Are you happy with your existing bank? You may well be thinking about moving your current account elsewhere. Here, we take a look at what you should expect when it comes to personal banking.
This article is very much focused on the banking scene in the UK. We appreciate that the situation is different in other parts of the world. For UK residents, here's our guide to personal banking in this country.
Free current accounts
Many banks and building societies will provide current account facilities that are effectively free to use, assuming that you act in accordance with the rules of the account. You'll almost certainly be facing additional charges if you step outside these rules (such as by using an unauthorised overdraft facility).
But if you're looking for a basic current account then you should be able to get one that is free to setup. If a bank is charging you for this privilege then you may wish to look elsewhere.
Good interest rates
When it comes to current accounts, you may struggle to find a decent interest rate right now. Few banks are offering rates of interest that you can really get excited about.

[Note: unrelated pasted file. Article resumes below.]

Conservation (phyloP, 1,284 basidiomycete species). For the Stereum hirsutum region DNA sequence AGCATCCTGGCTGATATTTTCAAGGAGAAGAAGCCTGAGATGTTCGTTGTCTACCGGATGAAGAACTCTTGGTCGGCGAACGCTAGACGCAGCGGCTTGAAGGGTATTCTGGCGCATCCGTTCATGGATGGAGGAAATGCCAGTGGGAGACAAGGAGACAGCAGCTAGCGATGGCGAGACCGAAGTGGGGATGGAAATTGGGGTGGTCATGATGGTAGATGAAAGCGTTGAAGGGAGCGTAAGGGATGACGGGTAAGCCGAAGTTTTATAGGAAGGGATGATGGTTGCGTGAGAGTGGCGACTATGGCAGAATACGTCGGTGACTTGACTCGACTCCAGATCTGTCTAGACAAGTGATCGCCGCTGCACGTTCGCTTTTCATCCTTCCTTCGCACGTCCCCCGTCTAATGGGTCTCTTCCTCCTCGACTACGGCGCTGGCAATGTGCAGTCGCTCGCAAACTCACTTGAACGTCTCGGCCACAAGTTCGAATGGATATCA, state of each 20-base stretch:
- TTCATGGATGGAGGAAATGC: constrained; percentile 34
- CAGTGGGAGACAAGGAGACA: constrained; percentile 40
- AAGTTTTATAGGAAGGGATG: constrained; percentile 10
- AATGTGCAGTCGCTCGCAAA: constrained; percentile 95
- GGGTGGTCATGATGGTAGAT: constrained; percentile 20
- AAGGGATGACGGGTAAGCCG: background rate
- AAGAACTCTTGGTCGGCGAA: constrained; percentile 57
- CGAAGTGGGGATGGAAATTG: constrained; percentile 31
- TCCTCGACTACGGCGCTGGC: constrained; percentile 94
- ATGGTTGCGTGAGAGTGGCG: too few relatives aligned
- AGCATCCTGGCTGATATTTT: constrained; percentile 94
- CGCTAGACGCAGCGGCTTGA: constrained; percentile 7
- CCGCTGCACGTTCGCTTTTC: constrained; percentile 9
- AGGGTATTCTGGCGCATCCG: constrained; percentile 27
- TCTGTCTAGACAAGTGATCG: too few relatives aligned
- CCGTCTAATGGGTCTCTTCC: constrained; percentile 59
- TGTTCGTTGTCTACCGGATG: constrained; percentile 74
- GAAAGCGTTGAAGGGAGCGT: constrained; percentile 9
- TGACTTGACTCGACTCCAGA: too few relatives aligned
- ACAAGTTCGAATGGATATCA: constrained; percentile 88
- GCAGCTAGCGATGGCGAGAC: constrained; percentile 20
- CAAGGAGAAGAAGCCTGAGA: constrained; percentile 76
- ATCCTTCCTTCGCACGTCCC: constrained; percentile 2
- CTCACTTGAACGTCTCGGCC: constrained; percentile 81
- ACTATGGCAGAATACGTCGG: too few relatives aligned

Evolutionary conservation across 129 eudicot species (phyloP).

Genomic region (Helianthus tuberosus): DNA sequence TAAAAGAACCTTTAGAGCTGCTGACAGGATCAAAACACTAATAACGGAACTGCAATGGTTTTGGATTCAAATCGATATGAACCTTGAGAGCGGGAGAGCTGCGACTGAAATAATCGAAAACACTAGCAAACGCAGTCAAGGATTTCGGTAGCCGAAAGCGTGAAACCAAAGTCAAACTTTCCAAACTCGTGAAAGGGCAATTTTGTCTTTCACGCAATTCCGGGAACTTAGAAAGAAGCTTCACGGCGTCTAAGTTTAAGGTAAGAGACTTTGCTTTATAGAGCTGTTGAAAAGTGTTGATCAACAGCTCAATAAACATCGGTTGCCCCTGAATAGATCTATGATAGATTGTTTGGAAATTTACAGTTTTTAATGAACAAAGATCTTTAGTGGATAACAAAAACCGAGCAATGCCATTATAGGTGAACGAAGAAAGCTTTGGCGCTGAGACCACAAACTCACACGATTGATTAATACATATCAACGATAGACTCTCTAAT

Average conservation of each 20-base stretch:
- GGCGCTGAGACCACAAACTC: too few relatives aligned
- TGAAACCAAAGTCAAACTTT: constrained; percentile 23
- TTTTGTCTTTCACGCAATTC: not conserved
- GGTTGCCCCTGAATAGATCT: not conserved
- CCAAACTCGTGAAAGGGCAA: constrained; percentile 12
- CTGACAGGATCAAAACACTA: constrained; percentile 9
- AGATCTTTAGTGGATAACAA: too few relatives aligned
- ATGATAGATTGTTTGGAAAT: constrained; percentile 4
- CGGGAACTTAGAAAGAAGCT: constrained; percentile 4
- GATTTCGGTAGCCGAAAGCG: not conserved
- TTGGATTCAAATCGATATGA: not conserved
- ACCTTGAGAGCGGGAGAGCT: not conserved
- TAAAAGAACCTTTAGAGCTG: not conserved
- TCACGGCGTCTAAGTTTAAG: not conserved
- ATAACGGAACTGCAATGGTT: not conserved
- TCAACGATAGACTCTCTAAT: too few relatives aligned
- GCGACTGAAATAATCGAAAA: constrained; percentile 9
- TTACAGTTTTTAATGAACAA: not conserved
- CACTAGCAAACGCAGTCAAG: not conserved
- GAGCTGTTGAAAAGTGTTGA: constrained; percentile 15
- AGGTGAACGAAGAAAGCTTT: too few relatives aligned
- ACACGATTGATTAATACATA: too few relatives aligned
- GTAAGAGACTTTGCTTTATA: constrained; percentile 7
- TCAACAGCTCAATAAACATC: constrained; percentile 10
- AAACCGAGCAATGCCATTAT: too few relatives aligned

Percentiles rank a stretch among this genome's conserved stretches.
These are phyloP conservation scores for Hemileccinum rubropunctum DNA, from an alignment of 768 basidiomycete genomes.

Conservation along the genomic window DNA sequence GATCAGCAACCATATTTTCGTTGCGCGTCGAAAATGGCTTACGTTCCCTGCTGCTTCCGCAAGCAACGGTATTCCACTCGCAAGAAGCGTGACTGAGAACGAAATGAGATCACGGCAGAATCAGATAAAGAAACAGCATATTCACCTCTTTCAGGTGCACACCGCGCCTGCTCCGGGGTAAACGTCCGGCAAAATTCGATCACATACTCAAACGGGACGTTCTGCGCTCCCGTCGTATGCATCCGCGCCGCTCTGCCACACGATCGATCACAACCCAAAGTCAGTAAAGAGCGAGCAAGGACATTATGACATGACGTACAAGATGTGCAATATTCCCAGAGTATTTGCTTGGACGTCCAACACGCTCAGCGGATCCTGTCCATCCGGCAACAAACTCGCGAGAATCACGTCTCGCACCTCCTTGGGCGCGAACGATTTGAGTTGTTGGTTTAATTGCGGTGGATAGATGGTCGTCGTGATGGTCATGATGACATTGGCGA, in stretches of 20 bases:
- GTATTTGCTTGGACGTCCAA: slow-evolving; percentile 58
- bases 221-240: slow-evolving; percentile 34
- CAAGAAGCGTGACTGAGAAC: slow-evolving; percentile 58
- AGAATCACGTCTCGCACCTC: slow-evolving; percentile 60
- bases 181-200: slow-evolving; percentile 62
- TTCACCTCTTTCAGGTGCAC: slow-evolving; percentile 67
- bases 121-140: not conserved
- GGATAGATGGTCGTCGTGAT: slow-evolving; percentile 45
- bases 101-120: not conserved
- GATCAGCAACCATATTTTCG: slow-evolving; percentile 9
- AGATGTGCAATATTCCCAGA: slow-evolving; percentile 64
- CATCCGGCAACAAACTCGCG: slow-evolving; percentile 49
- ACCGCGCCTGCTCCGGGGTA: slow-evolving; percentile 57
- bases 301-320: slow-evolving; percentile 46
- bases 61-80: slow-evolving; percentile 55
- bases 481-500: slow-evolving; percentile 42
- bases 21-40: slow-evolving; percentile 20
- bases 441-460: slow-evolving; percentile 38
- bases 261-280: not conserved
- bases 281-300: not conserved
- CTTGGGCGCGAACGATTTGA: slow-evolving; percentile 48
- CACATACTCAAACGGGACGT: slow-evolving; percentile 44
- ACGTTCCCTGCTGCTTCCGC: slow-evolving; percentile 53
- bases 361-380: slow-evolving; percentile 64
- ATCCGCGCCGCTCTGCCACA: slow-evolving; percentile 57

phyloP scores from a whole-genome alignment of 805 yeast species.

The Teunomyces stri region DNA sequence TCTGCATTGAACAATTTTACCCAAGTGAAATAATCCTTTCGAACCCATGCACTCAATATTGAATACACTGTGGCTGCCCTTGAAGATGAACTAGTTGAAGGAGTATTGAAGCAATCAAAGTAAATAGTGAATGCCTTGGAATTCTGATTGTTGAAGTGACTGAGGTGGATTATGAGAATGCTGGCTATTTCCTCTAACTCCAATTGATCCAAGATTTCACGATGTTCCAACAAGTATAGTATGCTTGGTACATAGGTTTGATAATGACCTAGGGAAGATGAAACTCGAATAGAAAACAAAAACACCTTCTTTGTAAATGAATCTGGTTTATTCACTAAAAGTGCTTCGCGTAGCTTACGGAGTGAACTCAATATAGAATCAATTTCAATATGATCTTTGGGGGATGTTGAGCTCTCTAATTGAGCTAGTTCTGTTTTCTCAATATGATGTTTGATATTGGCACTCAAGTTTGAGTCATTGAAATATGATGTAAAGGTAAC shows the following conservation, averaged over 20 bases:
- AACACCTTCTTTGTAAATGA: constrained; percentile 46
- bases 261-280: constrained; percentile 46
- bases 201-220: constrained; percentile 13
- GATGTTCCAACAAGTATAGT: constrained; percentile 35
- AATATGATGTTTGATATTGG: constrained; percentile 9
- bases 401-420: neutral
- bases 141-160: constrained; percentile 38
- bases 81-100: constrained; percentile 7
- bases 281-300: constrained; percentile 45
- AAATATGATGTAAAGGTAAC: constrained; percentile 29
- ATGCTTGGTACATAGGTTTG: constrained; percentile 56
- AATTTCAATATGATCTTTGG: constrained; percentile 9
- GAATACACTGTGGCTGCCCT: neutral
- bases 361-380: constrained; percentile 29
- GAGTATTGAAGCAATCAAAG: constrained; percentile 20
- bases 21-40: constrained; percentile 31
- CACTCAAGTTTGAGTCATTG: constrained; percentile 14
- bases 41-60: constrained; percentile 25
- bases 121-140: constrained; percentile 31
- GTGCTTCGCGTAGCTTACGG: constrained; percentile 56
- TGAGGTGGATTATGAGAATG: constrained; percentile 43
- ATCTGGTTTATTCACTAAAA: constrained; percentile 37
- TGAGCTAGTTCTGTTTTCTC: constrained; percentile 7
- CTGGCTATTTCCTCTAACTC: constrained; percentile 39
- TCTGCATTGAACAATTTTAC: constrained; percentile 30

But some are offering better deals than others. In some cases, you may have to agree to deposit a certain amount of money each month in order to secure the best rate of interest. It's worth seeing if such deals could be good for you.
Does the account come with any additional extras. It's becoming more common for the leading high street banks to offer upgraded current accounts. These are usually made available to customers who have been with the bank for some time.
You'll probably find that you have to pay a monthly (or annual fee) for such an account, but the incentives on offer may make this worthwhile. Check to see what's on offer and whether you could benefit.
Most leading banks and building societies do offer internet banking as standard (and for free). Check that your bank does the same. You should also expect to receive telephone banking, if required.
Some banks offer better deals on associated services if you have a current account with them. So you might, for example, be able to take advantage of a lower interest rate on a loan or mortgage. It's always worth asking.
This is really important to many consumers right now. It's easy to make a small error when it comes to personal banking. If you accidently go overdrawn by a few pounds then how will your bank react? You'll probably want them to show a little flexibility.
Do you need a small buffer in case of emergencies? You'll find that some banks will provide an overdraft facility from the moment that you open an account, although some may want to wait until you have a track record of banking with them.